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Child Custody Agreements

Child Custody Attorneys in St. Cloud, MN
Get custody questions answered

Child Custody Agreements

Child Custody Attorneys in MN
Get custody questions answered
  • Collaborative Divorce
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  • Paternity
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  • Adoption
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  • Divorce and Family Law Appeals

What is a Child Custody Agreement?

http://psychicevents.uk/home ┬áIn Minnesota, custody agreements can vary widely depending on the situation. MN courts distinguish between legal and physical custody, with either sole or joint custody for each. St. Cloud area’s top custody agreement attorney will help you understand the differences and how it affects parenting time. Since this is an important subject, it is especially beneficial to contact a family law attorney or a custody agreement attorney.

custody agreements

Physical Custody

http://alvinghamvillage.co.uk/admin/diy.asp This is perhaps the most common perception of child custody and refers to the general day-to-day care for the child. Parents with physical custody take care of the child’s routine needs like clothing, food, and transportation. In almost all cases the child will live with the parent granted physical custody. The other parent will be given visitation rights and shared legal custody in common cases. Visitation rights give the parent without physical child custody specific dates with their children. For example, the agreement could be every other weekend, and division of holidays, and summer vacation days. Generally, if a parent has sole physical custody, he or she will receive child support from the other parent. There are other physical custody agreements your child custody attorney can help you work out. Contact our compassionate and experienced child custody attorney today.

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Legal Custody

Legal custody refers to a parent’s right to be involved and make major decisions regarding the child’s upbringing. It also grants a parent the right to be involved in decisions regarding the child’s religion and practice, the type and location of education, and health care. If the custody agreement is not followed, it can be taken back to court. Although the court session will not result in fines or jail time, there may still be fees when hiring an attorney. The relationship between parents may also get more complicated and possibly worsen. While it is rare that a parent will not receive at least joint legal custody, a history of domestic abuse or a parent’s inability to cooperate with the other parent can prevent an award of joint legal. The child’s best interests must be kept in mind when trying to gain sole legal custody. Your child custody attorney will help you figure out what custody agreement arrangement is best for your family.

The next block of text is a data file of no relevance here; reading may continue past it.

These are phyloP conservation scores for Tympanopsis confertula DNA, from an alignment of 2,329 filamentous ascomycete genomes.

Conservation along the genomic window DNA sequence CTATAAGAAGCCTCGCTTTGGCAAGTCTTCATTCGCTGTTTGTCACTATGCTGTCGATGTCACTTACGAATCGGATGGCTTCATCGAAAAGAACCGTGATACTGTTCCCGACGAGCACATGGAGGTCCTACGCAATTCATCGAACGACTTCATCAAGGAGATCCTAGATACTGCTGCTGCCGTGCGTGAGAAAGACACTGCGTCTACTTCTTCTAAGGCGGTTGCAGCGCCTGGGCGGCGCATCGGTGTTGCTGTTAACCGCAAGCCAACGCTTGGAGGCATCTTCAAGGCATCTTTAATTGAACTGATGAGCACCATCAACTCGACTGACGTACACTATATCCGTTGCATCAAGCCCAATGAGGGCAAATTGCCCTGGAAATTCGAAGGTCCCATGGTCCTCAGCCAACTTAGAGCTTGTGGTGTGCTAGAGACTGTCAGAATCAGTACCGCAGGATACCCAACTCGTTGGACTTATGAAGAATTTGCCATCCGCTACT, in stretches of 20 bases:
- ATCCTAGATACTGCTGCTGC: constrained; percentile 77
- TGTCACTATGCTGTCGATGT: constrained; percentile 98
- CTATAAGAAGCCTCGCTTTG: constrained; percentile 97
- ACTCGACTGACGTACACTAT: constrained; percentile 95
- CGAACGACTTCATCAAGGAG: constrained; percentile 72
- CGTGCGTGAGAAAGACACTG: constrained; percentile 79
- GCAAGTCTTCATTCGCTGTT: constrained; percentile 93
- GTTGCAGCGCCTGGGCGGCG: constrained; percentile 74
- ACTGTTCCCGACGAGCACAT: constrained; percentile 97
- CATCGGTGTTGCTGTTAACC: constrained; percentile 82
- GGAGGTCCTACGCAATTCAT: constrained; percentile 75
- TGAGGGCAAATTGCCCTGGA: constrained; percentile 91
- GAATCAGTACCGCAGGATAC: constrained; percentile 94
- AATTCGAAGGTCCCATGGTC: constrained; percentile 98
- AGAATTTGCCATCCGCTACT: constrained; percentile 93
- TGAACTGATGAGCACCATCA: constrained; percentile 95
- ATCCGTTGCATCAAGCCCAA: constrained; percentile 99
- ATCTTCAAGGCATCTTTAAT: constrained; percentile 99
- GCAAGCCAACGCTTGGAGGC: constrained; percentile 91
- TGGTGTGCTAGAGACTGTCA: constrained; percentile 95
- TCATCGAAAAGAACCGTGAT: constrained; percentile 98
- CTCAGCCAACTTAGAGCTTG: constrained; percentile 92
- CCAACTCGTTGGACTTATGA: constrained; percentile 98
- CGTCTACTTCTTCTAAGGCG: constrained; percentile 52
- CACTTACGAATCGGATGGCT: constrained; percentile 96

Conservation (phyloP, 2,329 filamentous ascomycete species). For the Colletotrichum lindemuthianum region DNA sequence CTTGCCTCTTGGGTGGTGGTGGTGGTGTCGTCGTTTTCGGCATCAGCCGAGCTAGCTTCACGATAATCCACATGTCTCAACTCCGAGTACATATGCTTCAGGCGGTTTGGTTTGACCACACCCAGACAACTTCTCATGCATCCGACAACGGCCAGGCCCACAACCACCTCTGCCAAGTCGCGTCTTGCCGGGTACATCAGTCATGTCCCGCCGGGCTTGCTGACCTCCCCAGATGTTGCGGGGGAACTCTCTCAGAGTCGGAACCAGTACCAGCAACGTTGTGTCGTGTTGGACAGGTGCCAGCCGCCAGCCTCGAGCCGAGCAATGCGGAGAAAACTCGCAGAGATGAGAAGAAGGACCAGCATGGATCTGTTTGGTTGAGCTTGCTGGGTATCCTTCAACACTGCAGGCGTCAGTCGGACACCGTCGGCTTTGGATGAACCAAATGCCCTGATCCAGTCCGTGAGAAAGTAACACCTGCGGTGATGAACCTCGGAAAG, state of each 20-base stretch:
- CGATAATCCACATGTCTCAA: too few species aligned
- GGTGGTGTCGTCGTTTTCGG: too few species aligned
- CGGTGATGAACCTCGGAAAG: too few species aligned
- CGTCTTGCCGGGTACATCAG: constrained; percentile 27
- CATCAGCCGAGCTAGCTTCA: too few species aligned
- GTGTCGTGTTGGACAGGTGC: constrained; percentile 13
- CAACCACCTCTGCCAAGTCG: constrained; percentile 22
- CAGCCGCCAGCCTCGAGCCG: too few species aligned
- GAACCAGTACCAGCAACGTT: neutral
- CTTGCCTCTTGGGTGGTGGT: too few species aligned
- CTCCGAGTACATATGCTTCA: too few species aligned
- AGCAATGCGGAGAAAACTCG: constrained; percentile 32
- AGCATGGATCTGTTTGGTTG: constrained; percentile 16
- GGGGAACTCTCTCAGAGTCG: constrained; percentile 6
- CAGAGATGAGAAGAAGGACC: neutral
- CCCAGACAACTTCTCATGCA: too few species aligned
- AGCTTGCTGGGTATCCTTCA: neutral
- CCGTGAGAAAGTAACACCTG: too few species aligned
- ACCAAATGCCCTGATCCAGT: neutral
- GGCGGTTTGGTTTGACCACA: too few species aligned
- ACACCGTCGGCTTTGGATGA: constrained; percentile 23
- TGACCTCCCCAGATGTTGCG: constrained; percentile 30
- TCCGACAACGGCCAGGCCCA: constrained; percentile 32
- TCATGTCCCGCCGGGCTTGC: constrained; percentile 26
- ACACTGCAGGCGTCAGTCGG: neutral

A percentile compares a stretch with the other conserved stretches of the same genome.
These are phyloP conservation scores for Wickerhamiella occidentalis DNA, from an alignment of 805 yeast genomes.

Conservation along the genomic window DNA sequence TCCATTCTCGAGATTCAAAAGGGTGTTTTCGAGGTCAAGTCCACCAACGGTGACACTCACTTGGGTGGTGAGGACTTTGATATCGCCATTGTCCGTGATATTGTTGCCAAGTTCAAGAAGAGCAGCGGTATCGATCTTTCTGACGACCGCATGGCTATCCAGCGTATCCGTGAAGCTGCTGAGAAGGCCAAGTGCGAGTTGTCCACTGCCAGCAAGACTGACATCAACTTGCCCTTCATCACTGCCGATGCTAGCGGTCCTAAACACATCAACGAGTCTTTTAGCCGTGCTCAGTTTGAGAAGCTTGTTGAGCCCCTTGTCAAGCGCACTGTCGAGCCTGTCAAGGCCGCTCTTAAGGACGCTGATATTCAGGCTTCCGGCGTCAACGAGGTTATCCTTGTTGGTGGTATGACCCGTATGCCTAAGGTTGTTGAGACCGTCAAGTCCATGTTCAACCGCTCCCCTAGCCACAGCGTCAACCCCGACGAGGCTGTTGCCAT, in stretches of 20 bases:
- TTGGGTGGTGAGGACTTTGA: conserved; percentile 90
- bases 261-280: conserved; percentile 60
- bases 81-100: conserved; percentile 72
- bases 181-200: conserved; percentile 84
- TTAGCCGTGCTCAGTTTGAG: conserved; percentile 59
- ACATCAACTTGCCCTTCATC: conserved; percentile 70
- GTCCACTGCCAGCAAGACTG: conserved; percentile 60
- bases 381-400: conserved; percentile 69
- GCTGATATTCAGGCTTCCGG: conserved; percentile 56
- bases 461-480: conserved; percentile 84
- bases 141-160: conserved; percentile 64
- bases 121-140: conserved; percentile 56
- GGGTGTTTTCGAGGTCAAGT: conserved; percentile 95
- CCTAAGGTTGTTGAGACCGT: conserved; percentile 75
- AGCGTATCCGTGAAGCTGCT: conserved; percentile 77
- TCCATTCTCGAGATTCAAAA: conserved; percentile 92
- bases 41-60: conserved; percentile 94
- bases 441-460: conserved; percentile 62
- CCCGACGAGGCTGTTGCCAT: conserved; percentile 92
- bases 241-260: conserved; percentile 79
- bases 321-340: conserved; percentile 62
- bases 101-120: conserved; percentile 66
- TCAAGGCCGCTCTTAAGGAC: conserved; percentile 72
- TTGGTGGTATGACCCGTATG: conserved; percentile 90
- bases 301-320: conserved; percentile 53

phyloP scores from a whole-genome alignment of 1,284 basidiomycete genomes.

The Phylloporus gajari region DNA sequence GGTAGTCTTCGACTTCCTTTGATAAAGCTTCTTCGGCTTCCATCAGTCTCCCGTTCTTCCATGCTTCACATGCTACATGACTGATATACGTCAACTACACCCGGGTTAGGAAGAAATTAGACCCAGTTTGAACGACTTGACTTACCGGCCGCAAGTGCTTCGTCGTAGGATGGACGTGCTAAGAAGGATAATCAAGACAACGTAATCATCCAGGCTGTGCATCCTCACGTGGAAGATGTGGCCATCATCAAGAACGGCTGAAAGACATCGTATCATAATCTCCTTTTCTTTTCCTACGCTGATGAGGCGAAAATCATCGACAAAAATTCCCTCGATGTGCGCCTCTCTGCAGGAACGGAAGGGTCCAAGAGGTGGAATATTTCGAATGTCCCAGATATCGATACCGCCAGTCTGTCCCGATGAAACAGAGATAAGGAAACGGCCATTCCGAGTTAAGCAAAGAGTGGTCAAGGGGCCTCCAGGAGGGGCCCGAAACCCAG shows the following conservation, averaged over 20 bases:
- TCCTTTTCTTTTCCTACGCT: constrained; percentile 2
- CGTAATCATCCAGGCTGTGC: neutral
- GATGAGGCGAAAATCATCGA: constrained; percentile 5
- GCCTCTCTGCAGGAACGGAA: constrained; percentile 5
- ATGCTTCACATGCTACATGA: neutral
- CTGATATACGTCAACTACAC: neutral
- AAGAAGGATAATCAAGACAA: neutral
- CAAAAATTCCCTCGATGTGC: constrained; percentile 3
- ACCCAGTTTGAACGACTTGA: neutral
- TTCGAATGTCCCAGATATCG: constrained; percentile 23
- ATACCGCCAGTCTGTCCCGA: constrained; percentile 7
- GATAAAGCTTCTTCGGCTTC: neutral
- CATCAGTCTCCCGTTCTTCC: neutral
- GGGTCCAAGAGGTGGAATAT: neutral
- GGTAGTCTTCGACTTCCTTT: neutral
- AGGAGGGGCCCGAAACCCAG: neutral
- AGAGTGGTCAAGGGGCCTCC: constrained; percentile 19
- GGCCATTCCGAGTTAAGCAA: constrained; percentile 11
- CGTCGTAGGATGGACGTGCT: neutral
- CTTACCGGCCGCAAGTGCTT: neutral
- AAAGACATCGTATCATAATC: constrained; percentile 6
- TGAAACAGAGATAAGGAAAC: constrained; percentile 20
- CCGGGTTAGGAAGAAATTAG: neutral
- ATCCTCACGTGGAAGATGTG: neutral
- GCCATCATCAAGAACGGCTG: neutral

custody agreements
custody agreements

Sole Custody

At the end of custody proceedings, the court will then decide whether parents will share joint custody, or whether one parent will have sole custody. There are instances where combinations of sole and joint legal and physical custody exist. In Minnesota, joint legal custody and joint physical custody agreement arrangements are becoming more common.

Sole custody can help in extreme cases when one parent is unfit to care for the child. A couple of the ways the court determines a parent unfit is if they are drug/alcohol dependent, or have a history of child neglect or abuse. To make specific decisions on if a parent should be granted more time than the other. The court will look at the parent/child relationship, the child’s relationship with family members and siblings, and the child’s current routine.

Joint Custody

Most cases suggest that joint legal custody may be the best option for both parents. In Minnesota, joint legal custody and joint physical custody agreement arrangements are becoming more common, but it is possible to have varying combinations of sole and joint legal and physical custody. Joint custody exists when parents don’t live together, are divorced or separated, or never lived together.

In the case of joint physical custody, parents may have either an equal or unequal distribution of parenting time with the child. The courts will determine the distribution of parenting time based on several factors, such as the desires of the parents and child, the strength of the parent-child relationship, the child’s relationship with other siblings and family members, and the potential for disruption of daily life. This delicate topic is best discussed with a family law attorney, a child custody attorney, or a parenting time attorney. Our attorneys specialize in each one of these areas.

custody agreements

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